A devil, a born devil, on whose nature 

Nurture can never stick


Like father, like son. The apple doesn’t fall far from the tree. We have tons of idioms to express similarities between family members. We even use them as excuses, like when you shrug and say everyone in your family is simply messy. But can things like being organized, artistic talent or your interest in science really be in your blood? 

At the same time, there are plenty of people you claim you can be whoever you want to be. We are comparing ourselves to people on social media, and feel pressured to become more active, more outgoing, and happier. There is a whole industry built on this feeling of lack: services promising to change you. There are countless YouTube videos, life coaches and books on “reinventing yourself”. Let’s take a quick dive into personality studies to see if you should accept your fate or fight for change. 

Nature versus nurture

Is it a popular discussion topic among scientists as well – what makes people different? We call this the nature versus nurture debate. Back in the day, people tended to think about personality as something you are born with. After Darwin’s observations, the evolutionist approach spread quickly, and psychologists claimed that our behavior and emotions are determined by biological factors. 

According to the nurturist approach, we become who we are by experience. John B. Watson once said: “Give me a dozen healthy infants, well-formed, and my own specified world to bring them up in and I’ll guarantee to take anyone at random and train him to become any type of specialist I might select—doctor, lawyer, artist, merchant-chief and, yes, even beggar-man and thief, regardless of his talents, penchants, tendencies, abilities, vocations, and race of his ancestors.” 

So, who is right? Is it in your blood to be a talented pianist, or was it all practice? After numerous twin studies, scientists came to the conclusion that they are equally important. According to the equal environment assumption theory, genes and environment are in interaction. What’s more, the environment has an impact on hereditary traits. To put it simple: When you are born, you have the potential to become plenty of different things – but it also depends on your lifestyle and the social environment surrounding what you turn out to be. Genetic factors contribute to our behavior, but don’t predestinate.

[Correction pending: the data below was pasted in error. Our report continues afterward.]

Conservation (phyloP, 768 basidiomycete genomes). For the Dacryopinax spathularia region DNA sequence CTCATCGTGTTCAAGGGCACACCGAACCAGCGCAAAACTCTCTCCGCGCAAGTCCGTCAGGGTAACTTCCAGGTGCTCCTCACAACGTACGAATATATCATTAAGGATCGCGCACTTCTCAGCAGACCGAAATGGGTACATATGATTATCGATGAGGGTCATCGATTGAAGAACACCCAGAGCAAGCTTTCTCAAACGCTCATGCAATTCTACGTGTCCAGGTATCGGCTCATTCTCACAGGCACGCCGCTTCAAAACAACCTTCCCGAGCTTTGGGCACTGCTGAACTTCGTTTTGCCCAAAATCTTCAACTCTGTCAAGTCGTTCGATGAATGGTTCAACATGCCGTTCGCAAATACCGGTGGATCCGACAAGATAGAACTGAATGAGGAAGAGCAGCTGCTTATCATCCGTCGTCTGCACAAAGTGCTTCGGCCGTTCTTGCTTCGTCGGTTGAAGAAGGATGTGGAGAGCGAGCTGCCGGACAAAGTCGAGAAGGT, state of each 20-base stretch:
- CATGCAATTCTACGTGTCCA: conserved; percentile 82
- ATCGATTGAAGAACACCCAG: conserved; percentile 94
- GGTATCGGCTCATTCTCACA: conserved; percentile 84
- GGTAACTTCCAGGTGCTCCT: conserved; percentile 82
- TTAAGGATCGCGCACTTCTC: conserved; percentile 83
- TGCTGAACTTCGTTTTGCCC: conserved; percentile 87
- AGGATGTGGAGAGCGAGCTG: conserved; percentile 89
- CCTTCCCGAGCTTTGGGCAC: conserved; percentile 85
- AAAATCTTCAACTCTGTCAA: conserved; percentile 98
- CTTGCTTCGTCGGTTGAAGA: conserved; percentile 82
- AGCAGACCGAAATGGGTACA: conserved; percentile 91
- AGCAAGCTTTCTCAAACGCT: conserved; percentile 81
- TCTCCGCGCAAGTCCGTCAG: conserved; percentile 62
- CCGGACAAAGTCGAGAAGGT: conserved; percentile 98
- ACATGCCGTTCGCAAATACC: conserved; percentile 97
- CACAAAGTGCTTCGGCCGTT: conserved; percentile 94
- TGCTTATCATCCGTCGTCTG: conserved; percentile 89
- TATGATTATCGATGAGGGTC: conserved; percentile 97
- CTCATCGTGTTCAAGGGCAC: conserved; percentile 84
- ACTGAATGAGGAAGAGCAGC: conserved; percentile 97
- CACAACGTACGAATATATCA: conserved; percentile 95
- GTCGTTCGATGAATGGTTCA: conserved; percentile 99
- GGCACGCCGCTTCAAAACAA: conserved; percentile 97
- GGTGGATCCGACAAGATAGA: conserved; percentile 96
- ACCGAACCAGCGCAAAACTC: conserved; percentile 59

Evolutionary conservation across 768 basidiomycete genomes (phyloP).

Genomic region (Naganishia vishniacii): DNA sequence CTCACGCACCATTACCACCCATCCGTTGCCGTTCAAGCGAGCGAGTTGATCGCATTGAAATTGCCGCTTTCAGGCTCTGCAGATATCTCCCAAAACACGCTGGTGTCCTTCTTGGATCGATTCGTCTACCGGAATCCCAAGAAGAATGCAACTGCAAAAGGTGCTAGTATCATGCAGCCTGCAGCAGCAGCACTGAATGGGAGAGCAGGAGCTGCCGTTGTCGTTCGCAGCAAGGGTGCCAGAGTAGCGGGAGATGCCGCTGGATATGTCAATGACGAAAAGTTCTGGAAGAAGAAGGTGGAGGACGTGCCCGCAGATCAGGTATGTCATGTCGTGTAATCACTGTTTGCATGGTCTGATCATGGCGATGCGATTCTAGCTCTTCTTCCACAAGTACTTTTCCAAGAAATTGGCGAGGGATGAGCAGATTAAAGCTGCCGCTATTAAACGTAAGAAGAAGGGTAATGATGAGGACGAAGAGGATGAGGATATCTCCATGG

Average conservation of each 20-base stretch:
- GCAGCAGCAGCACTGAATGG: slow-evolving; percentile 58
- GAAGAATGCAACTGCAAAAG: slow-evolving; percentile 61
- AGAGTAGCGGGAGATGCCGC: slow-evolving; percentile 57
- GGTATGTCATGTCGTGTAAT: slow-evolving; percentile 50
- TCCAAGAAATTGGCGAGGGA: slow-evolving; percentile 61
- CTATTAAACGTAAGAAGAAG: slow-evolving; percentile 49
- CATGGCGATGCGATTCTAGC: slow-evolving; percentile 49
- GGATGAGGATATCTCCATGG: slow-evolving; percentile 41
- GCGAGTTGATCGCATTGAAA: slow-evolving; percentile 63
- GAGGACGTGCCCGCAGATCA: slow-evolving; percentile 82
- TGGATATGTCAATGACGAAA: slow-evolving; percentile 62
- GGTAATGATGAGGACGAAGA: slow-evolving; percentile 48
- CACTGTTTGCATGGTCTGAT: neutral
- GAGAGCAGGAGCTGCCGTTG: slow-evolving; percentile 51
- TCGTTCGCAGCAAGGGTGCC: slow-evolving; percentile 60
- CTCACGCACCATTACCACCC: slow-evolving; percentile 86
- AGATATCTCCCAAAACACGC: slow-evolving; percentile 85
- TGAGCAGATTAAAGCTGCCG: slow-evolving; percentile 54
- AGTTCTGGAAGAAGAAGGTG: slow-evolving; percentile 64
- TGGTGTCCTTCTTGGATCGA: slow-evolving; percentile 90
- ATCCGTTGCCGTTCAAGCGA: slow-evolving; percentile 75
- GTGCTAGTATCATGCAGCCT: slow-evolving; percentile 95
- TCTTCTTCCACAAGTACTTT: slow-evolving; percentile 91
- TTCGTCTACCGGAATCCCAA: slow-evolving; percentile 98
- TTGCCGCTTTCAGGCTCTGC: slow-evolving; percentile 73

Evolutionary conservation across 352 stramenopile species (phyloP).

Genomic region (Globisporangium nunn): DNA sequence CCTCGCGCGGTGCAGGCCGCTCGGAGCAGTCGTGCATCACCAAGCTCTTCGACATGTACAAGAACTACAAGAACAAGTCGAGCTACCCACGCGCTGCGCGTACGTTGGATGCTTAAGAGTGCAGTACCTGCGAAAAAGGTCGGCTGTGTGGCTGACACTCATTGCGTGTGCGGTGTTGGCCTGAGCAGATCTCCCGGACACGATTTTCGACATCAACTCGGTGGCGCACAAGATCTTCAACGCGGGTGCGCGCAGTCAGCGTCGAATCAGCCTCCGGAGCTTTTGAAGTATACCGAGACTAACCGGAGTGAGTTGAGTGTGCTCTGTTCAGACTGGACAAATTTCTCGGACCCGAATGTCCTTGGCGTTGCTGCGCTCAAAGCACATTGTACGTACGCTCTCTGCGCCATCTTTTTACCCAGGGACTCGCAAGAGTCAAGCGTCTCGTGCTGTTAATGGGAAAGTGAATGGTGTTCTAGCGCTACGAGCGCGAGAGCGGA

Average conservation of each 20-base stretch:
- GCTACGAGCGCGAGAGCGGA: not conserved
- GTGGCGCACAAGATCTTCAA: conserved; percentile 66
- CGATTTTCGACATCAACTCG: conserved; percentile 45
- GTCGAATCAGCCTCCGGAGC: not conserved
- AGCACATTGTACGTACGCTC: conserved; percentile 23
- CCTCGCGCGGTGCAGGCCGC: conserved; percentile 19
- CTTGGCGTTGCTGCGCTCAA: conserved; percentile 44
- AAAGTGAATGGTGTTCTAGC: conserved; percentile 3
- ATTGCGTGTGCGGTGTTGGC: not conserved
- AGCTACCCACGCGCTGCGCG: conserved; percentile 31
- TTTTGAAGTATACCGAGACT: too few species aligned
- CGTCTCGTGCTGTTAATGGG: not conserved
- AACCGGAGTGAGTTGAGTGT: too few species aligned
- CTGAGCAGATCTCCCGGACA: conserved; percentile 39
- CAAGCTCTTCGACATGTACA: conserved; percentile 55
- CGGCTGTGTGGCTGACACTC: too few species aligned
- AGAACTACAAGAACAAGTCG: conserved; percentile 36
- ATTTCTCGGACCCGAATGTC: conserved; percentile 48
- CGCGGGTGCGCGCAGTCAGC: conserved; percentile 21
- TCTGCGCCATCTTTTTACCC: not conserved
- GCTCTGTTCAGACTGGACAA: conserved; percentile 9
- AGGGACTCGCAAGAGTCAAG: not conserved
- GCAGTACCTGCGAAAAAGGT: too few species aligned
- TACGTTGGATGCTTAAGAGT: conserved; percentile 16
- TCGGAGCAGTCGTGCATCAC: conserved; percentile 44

The glass half full

Let’s take a look at the example of optimism, to better understand how personality traits develop. For some, people seem to be easy to keep a positive mindset, but others can’t help but always see the glass half empty. Nowadays, we face a lot of pressure to keep optimistic and happy, but can this really be expected from everyone? What if some people were born a pessimist?

Well, today’s psychology says optimism’s heritability estimate is approximately 25%, which is lower than many personality traits, but it is still substantial. Let’s see what different ways genes can interact with the environment.

Reactive interaction

Individuals experience and react to the same environment differently. Optimists expect good outcomes, even when things are hard, which protects them from negative feelings – anger, sadness, or even despair. In their relationships, optimists report greater social support, however, this difference might be a perception difference only – they tend to see things in the best light and overestimate their partner’s efforts.

Evocative interaction

Individuals evoke different reactions from the environment. Social interactions with optimistic people are more positive. This makes optimists really likable people, which is something that really helps find their way in the world.

Proactive interaction

We’re not talking about a passive process. Individuals participate actively in shaping the surrounding world, by choosing their environment. The literature suggests that people who expect good things to happen take active steps to make sure good things do happen.  Optimists believe their efforts will be successful, which makes them more eager to act and do more things for their well-being (health promotion or work harder on their relationships).

Now you see that you don’t simply develop or inherit your personality, there are lots of factors that play a role. If you are interested in personality, read our blog!

If you’d like to speak to a professional, you can book an appointment here

Roza Sara Somlai is an Educational Psychology and Counselling student at Eotvos Lorand University. She is currently an intern at Willingness.


Carver, C. S., Scheier, M. F., & Segerstrom, S. C. (2010). Optimism. Clinical psychology review30(7), 879–889. https://doi.org/10.1016/j.cpr.2010.01.006

Hilgard, E. R., Atkinson, R. C., & Atkinson, R. L. (1979). Introduction to psychology. New York: Harcourt Brace Jovanovich.

Plomin, R. (2001). Behavioral Genetics 

Plomin, R., Scheier, M. F., Bergeman, C. S., Pedersen, N. L., Nesselroade, J. R., & McClearn, G. E. (1992). Optimism, pessimism and mental health: A twin/adoption analysis. Personality and Individual Differences, 13(8), 921–930. https://doi.org/10.1016/0191-8869(92)90009-E